Short Description
This code simulates the generation and propagation of elastic seismic shear waves in an axisymmetric domain. The implementation is in C++ and leverages the Kokkos ecosystem to enable performance portability. The name "SHAW" is an acronym built from "SHeAr Waves".
Sandia National Laboratories
Parent Application/Code
seismic modeling, shear waves, geophysics, wave dynamics, C++, performance portability, Kokkos, HPC, shared-memory (on-node) parallelism, sparse and dense linear algebra
Programming Languages/Paradigms
C++ using Kokkos-core and Kokkos-kernels (for main code), Python (for helper meshing script and visualization)
Git/SVN Repository URL
Release/Version Number
Spack Package Name
Not available yet
Detailed description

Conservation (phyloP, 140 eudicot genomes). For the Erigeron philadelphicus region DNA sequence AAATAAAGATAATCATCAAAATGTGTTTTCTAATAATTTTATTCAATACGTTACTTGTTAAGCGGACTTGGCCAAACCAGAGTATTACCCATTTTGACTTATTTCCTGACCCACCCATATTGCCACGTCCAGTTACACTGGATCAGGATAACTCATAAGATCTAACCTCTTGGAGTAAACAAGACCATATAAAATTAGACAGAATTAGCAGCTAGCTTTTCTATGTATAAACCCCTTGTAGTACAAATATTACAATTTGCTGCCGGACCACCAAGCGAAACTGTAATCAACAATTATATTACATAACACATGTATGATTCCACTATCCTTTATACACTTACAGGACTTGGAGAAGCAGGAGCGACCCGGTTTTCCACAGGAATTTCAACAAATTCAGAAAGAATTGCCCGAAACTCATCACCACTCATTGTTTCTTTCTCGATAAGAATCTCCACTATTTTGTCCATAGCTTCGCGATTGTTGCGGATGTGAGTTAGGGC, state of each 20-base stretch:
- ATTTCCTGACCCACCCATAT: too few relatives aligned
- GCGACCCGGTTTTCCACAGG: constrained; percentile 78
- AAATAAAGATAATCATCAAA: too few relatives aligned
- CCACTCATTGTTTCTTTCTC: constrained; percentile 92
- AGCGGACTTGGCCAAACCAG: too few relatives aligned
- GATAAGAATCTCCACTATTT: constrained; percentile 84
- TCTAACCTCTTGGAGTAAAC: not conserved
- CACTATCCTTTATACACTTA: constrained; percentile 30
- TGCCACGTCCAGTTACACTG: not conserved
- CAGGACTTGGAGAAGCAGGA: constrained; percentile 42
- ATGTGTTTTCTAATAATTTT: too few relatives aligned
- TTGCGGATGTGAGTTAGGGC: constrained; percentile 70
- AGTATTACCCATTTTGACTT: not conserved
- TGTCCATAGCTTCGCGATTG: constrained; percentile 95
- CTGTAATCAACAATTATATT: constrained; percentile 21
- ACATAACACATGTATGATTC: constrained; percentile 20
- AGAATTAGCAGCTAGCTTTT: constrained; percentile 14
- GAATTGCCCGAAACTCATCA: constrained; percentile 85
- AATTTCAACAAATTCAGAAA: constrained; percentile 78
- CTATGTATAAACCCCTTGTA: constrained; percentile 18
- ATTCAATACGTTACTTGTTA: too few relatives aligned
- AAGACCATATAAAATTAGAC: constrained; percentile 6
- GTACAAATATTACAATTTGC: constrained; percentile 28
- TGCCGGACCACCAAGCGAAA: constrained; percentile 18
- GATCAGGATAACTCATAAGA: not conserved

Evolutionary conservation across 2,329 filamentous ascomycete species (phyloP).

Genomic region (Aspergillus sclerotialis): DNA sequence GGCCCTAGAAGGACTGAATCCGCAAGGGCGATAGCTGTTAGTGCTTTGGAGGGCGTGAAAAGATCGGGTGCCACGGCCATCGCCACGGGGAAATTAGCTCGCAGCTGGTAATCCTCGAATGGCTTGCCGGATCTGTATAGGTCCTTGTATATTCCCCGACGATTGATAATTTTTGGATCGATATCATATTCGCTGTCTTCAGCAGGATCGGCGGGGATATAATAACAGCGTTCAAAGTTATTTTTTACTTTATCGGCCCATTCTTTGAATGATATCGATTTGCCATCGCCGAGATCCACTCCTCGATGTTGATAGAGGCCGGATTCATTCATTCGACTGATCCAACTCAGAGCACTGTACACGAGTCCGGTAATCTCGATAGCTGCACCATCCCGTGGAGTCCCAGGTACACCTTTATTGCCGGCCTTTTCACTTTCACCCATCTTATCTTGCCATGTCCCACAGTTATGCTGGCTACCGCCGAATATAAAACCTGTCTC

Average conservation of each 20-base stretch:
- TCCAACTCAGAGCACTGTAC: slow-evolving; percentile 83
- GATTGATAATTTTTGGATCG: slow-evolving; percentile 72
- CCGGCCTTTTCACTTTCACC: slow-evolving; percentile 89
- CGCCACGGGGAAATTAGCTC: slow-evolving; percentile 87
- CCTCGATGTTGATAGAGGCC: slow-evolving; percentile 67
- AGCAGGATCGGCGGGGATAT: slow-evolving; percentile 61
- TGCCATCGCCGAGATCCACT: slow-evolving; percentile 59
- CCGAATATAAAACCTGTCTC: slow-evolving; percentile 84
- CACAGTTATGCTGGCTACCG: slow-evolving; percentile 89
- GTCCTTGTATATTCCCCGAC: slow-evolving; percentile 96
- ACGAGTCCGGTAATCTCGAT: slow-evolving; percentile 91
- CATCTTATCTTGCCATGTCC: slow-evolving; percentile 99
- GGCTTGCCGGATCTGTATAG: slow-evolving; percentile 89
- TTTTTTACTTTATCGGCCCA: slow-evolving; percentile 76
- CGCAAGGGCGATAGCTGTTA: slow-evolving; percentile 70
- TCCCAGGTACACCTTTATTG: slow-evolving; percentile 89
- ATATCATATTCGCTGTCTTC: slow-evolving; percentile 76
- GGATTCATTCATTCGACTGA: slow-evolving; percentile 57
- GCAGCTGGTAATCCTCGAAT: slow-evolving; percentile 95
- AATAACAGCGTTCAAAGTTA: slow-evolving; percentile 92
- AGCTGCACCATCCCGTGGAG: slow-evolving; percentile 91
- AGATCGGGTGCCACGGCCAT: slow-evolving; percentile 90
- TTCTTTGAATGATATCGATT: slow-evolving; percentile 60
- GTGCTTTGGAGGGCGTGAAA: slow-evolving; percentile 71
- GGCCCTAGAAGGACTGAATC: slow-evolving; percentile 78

Seismic modeling and simulation is an active field of research because of its critical importance to understand the generation, propagation and effects of seismic events (aka earthquakes on Earth, moonquakes on the moon, etc), and artificial explosions. Modeling and simulating these systems is challenging because (a) physical models contain a large number of parameters (e.g., anisotropic material properties, signal forms and parametrizations); and (b) simulating at global scale with high-accuracy requires a large computational cost. This code aims to contribute to this field by providing an open-source C++ code using the Kokkos programming model to simulate the generation and propagation of elastic shear waves in an axi-symmetric domain. The code implements what we refer to as “rank-1” and “rank-2” formulations: - rank-1: the discrete state and forcing term are stored as 1D arrays. This is used to simulate the wave dynamics due to a *single* forcing term; - rank-2: the discrete state and forcing term are stored using rank-2 tensors (i.e. matrices). This is useful to simultaneously solve the dynamics for multiple forcing realizations (e.g. multiple source locations and/or periods). This rank-2 formulation has an advantage from a computational standpoint because it has higher computational intensity, thus benefiting efficient ensemble propagation.